Reel Rewind – Ratatouille

Ratatouille (G)

Directed by: Brad Bird

Starring: Brad Garrett, Will Arnett, Ian Holm

Four stars

Review by Julian Wright


Disney’s Pixar studios have had their finger on the pulse of family entertainment since Toy Story became an instant classic in 1995. Their string of commercially and critically successful films has not been seen since the old Walt Disney classics from the 1930’s and 1940’s such as Snow White and the Seven Dwarfs and Pinocchio (to name a couple of very many).

Dreamworks have tried to recreate the same cheeky, dramatic, visually stunning and just plain enjoyable films that Pixar have but always come in a close second. Pixar’s latest box office hit follows a young rat with a flare for cooking.

Remy is the black sheep of his feral rat family who steal food and eat scraps. Remy has an interest in cooking and food appreciation, which he doesn’t get much chance to indulge in when all his family eat are leftovers from the trash.

When he is separated from his family in a sewer, he finds himself in Paris, the home of Gusteau, the only restaurant to receive five stars. Unfortunately the head chef has died and the establishment has lost two stars. It has been taken over by Gusteau’s sous-chef, Skinner, who has sold out Gusteau’s image to sell microwavable food products.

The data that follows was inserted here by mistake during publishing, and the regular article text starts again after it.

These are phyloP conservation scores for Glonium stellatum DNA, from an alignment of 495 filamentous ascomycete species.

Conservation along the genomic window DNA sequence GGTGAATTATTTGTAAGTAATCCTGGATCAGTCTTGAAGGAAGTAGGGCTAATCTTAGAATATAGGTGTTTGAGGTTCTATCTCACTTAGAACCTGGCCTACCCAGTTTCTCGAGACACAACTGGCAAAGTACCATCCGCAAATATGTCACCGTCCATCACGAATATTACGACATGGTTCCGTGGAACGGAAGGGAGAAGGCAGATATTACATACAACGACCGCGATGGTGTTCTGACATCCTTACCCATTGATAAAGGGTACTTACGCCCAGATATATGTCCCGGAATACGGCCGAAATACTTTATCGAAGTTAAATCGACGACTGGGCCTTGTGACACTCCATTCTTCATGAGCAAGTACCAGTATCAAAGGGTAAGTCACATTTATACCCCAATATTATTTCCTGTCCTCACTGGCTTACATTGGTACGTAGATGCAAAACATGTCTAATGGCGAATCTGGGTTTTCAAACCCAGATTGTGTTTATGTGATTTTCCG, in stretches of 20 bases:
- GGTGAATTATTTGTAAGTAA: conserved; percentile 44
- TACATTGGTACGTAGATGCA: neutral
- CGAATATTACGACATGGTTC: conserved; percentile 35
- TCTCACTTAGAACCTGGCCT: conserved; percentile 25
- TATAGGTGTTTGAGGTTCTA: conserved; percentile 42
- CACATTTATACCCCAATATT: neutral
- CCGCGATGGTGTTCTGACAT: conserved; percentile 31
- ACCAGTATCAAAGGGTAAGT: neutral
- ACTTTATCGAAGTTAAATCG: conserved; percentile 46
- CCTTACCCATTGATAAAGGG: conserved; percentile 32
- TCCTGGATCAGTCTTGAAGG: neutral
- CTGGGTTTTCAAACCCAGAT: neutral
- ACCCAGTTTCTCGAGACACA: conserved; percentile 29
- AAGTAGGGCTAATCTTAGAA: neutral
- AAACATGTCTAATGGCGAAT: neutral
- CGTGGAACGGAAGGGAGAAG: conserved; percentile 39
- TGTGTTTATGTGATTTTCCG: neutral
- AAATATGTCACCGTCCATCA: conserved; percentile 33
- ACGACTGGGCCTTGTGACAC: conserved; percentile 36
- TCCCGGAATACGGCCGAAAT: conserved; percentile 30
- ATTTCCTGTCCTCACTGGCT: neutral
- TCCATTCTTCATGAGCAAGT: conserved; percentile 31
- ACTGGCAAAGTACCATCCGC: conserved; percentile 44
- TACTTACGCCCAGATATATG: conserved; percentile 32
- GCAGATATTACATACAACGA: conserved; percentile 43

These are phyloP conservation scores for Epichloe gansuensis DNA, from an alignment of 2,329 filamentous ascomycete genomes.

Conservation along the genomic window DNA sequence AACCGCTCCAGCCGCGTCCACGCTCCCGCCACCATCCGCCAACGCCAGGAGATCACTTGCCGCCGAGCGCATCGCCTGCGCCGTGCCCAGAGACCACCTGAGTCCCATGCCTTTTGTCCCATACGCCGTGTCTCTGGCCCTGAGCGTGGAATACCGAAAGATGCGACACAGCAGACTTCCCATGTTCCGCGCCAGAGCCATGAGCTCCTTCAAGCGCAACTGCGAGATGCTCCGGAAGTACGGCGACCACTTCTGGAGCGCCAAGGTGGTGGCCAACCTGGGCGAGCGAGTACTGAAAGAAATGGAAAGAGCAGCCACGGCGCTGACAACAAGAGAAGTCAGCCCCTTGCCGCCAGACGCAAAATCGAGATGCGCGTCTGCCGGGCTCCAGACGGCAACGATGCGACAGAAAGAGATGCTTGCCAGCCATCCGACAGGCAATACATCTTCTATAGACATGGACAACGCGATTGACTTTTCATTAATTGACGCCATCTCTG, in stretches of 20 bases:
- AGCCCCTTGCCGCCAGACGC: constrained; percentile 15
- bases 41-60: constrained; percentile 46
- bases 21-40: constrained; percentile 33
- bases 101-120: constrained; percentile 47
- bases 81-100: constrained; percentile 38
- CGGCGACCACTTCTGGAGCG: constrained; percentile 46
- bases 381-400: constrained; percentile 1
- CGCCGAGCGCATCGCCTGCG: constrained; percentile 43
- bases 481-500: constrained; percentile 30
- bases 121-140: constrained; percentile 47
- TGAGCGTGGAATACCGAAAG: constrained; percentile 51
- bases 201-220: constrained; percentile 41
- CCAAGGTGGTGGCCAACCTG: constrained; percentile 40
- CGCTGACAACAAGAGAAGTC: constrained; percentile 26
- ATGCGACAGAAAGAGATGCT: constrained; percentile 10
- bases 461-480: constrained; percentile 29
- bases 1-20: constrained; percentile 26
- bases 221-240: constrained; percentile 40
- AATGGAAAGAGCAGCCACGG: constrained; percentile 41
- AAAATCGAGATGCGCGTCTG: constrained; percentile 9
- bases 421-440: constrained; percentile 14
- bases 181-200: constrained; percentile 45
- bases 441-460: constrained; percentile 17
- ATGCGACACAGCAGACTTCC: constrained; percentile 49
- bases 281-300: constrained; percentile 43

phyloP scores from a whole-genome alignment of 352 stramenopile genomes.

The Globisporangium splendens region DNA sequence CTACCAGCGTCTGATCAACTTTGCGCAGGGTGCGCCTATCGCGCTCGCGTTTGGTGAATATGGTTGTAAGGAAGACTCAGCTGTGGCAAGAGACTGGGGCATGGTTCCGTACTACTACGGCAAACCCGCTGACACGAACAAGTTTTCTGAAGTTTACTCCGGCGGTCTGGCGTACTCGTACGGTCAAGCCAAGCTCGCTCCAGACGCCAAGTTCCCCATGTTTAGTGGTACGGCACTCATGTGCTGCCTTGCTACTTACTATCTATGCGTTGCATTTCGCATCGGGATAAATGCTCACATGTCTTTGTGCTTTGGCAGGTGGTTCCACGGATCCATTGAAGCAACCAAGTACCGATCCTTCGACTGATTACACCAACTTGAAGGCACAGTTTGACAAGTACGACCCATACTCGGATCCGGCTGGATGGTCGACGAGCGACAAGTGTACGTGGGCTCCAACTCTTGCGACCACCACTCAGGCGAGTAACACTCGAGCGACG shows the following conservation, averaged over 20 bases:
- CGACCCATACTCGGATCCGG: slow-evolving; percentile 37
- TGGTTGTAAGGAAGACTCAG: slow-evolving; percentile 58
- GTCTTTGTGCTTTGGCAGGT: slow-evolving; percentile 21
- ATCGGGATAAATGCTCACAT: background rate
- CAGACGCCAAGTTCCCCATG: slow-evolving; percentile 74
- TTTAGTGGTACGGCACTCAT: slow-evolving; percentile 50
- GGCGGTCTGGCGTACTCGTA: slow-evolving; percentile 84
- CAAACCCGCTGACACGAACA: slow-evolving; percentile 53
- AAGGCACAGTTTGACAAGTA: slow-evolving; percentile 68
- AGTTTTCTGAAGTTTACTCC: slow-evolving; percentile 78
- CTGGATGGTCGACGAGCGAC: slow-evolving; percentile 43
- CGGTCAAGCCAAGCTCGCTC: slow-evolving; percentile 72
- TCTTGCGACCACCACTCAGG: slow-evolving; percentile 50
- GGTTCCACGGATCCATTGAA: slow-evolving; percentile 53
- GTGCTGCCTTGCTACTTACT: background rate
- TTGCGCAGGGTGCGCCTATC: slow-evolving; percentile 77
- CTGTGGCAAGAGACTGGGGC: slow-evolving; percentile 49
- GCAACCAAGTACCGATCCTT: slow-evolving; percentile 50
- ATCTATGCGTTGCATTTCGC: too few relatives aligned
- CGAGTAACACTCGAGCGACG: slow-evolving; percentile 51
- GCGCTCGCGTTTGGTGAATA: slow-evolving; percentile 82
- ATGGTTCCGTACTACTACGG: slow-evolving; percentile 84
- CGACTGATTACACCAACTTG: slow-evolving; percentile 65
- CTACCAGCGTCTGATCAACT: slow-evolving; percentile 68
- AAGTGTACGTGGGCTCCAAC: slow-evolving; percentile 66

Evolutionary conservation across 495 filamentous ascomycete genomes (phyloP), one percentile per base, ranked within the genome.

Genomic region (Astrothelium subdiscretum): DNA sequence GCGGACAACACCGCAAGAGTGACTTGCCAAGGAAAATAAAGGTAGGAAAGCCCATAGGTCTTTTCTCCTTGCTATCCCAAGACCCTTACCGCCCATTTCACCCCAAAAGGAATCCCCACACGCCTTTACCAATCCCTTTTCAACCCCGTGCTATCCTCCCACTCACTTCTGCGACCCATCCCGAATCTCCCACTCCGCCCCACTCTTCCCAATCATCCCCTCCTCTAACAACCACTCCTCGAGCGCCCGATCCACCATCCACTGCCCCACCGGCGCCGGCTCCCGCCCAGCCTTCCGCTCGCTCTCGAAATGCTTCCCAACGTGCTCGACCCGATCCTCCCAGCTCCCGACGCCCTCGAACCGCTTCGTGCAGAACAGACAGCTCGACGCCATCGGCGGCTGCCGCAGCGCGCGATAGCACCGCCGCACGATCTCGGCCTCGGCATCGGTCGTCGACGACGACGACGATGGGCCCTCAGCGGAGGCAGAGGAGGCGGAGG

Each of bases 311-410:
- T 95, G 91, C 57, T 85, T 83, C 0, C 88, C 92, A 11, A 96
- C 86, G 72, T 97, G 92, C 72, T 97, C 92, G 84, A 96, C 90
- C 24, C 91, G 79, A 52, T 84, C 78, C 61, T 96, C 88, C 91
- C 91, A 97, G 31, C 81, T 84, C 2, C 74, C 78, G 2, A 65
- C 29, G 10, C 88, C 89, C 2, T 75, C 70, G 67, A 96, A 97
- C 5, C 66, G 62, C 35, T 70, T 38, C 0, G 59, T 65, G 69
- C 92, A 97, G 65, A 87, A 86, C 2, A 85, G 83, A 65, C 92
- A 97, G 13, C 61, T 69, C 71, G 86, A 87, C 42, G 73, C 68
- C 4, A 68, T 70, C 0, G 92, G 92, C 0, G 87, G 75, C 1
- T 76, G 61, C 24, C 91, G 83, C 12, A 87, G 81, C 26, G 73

The new garbage boy at the restaurant, Linguini, catches Remy creating a delicious soup that one food critic has the chance to taste and give a glowing review. Linguini is mistaken for making the soup, even though he has no talent in the kitchen, and so the two pair up to continue to create mouth-watering dishes. Meanwhile, Linguini falls in love with fiery chef Collette, who finds it hard working in a kitchen run by men.

This interesting film is Pixar’s strangest film to date but also its most complex. It is very hard to be fully engaged by a film that centres on a rat that can cook and explores the relationship between a man and that rat. Very strange, indeed. Oddly enough, I was more convinced of talking toys and monsters living in the closet.

But this animated film is one of the most emotionally and visually complex films you are likely to see. The scenery is gorgeous and the food looks delicious. The crew at Pixar have captured a nice French flavour with a bit if French farce thrown in and they have created a romantic atmosphere not seen in their previous films.

The emotion behind each character and their relationships with each other is also very potent. Remy’s struggle with his own identity and the subtext of that struggle is powerful and touching. If it weren’t for the head-scratching plot (Remy is also guided through the film by the spirit of a dead, grossly overweight chef), this could possibly have been Pixar’s masterpiece.

As appeared in Examiner Newspaper – 2007


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